I prefer slow roasting in oven method (for the crispy skin), however…when it goes over 100° I’ll definitely be up for trying slow cooker method! So I’m posting both; Oven first 😉
Let me add …if you have the basics; lime, orange, garlic, peppercorns & slices of onions thrown in, it’ll be great. Goya seasonings are nice! I like the bitter orange adobo.
 With this along with rest of ingredients  (orange, lime, garlic,  etc.)…tasty.
from Chowhound adapted from Sofrito Restaurant NY

A long soak in a citrus-, garlic-, cilantro-, and oregano-infused marinade gives this Puerto Rican pork dish from Sofrito restaurant in New York a mellow herby flavor. Cooking it slowly wrapped in banana leaves ensures a juicy, moist roast. Serve it up with some rice, black beans, and sweet plantains.

What to buy: Banana leaves are often kept in the frozen foods section of the grocery store. Thaw in the refrigerator before using.

If you can’t find sour oranges (also known as bitter oranges), use a mixture of half lemon juice and half grapefruit juice.

Game plan: Be sure to start making this a day before you want to serve it, as it needs 12 to 24 hours to marinate.

INGREDIENTS

For the marinade:

  • 1/2 cup peeled and coarsely chopped garlic (from about 1 medium head)
  • 1/2 bunch fresh cilantro
  • 1/4 cup freshly squeezed lemon juice (from about 2 to 3 medium)
  • 1/4 cup freshly squeezed sour orange juice (from about 2 medium)
  • 1/4 cup packed fresh oregano leaves
  • 1/4 cup water
  • 3/4 cup olive oil
  • 3/4 cup vegetable oil

For the pork:

  • 3 tablespoons kosher salt
  • 1 tablespoon dried oregano
  • 2 teaspoons freshly ground black pepper
  • 1 (4-pound) bone-in pork shoulder (also known as pork butt)
  • 1 large banana leaf, about 4 feet long and defrosted in the refrigerator if frozen
  • 3/4 cup water

INSTRUCTIONS

For the marinade:

  1. 1Place all ingredients except the oils in a blender and process until smooth. With the motor running, add the oils in a slow, steady stream until evenly incorporated; set aside.

For the pork:

  1. Combine the salt, oregano, and pepper in a small bowl.
  2. Rinse the pork with cold water and pat dry with paper towels. Make 3 to 4 horizontal incisions through the fat, cutting until you hit the flesh. Rub the pork all over with the salt mixture. Place in a large resealable plastic bag, add the marinade, and turn the pork to coat. Seal the bag and refrigerate, turning occasionally, for 12 to 24 hours.
  3. Heat the oven to 350°F and arrange a rack in the middle.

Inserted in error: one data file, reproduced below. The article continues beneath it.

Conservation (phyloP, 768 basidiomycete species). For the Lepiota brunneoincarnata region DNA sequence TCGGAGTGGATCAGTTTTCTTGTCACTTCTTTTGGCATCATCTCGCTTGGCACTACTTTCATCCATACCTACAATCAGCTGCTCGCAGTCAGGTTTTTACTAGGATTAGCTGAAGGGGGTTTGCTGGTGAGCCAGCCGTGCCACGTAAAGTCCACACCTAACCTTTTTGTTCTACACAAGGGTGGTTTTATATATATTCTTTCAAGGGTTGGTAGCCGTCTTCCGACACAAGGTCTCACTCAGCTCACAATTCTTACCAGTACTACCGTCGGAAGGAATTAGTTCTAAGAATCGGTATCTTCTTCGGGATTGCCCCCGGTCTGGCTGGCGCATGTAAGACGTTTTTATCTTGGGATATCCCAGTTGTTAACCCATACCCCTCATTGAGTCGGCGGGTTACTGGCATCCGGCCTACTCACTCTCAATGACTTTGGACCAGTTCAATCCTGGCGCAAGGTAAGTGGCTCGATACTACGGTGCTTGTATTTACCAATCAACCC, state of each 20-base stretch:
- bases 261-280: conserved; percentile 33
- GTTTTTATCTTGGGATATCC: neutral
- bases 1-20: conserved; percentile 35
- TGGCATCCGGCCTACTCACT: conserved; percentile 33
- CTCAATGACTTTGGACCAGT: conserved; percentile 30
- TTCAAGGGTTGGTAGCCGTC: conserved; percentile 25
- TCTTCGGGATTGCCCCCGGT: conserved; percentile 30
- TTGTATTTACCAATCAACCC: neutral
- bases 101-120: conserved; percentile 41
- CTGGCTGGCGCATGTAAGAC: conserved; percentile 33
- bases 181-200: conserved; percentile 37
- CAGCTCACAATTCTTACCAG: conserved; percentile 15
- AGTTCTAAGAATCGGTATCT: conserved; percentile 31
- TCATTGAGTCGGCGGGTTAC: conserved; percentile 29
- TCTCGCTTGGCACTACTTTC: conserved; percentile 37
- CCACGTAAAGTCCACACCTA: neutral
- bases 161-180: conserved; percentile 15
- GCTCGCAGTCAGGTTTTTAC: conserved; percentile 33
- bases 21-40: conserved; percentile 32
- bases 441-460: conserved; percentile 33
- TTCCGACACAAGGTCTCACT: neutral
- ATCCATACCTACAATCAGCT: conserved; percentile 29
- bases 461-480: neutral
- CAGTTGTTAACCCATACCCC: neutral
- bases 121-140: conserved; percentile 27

4. Cut the banana leaf in half horizontally and overlap the two pieces of leaf so that they roughly form a rectangle about 2 feet long and 1 foot wide. Remove the pork from the marinade and place it on the banana leaves so that the short and long ends of the pork and the leaves match. Fold in the left and right sides of the leaves and roll up the pork like a burrito to completely encase the meat.
  5. Place the wrapped pork seam-side down in a Dutch oven or other large, heavy-bottomed pot with a tightfitting lid. Add the water, cover, and bake until the meat is fork tender, about 2 to 3 hours.
  6. Unwrap the pork, place it in a bowl, and, using two forks, shred it into bite-size pieces. If the meat is dry, add pan juices as needed and stir to combine. Serve with rice and beans.

.

 

Now … Slow Cooker Version…

Prep time
24 hours
Cook time
8 hours
Total time
32 hours
Pernil is a traditional Puerto Rican dish that is slow roasted in the oven. This twist takes a pork shoulder and slow-cooks it in a crockpot until tender.
Author: Meseidy
Ingredients
  • 4 lb pork shoulder or pork butt
  • 6 garlic cloves, pressed
  • ¼ teaspoons ground black pepper
  • 1 tablespoon oregano
  • 1½ tablespoons olive oil
  • 1½ tablespoons white vinegar
  • 4 teaspoons salt
Instructions
  1. Combine garlic, pepper, oregano, olive oil, vinegar, and salt. Rub pork with garlic mixture and refrigerate overnight or a minimum of 4 hours.
  2. When ready drop into the crockpot on low for 8 hrs.
  3. Done! Consume with vigor.
Notes

No liquid needs to be added to the crockpot with the pork. The pork has enough fat to produce needed juices.

Recipe for oven roasted pernil: http://thenoshery.com/roasted-pernil-puerto-rican-roast-pork/

Fettuccine Alfredo

Fettuccine Alfredo

fettuccine-alfredo
– from Bon Appétit

Real alfredo should never (never!) include cream; the silky sauce is the result of an emulsion between the grated cheese, melted butter, and starchy pasta water. This is part of BA’s Best, a collection of our essential recipes.

Ingredients:

12 ounces fettuccine or other long pasta
Kosher salt
¼ cup (½ stick) unsalted butter
¾ cup finely grated Parmesan, plus more for serving
Freshly ground black pepper

Preparation:
Cook pasta in a large pot of boiling salted water, stirring occasionally, until very al dente. Drain, reserving 2 cups pasta cooking liquid.
Transfer 1 cup pasta cooking liquid to a large skillet. Bring to a gentle simmer, then whisk in butter, a piece at a time, until melted. Whisking constantly, gradually add cheese, making sure it’s completely melted and incorporated before adding more. Add pasta and toss to coat, adding more pasta cooking liquid as needed, until sauce blankets noodles completely. Serve topped with pepper and more cheese.

Recipe by Carla Lalli Music
Photograph by Michael Graydon & Nikole Herriott

Children’s Dental Health Month

February is National Children’s Dental Health Month

art-father-daughter-shadow-1024x709.jpg

Dealing with youth dental emergencies

INDIANAPOLIS, Ind. — February is National Children’s Dental Health Month, and with spring sports just around the corner, so are some dental emergencies. Dr Dean Stratman from 24 Hour Dental Care stopped by to tell us about preventing these injuries, and how to treat them if they do happen.

via Dealing with youth dental emergencies — Fox 59

♡ and here…it’s time for braces!

wp-1485716498224.jpg

15732268_10154343688218031_351551456814870517_o

.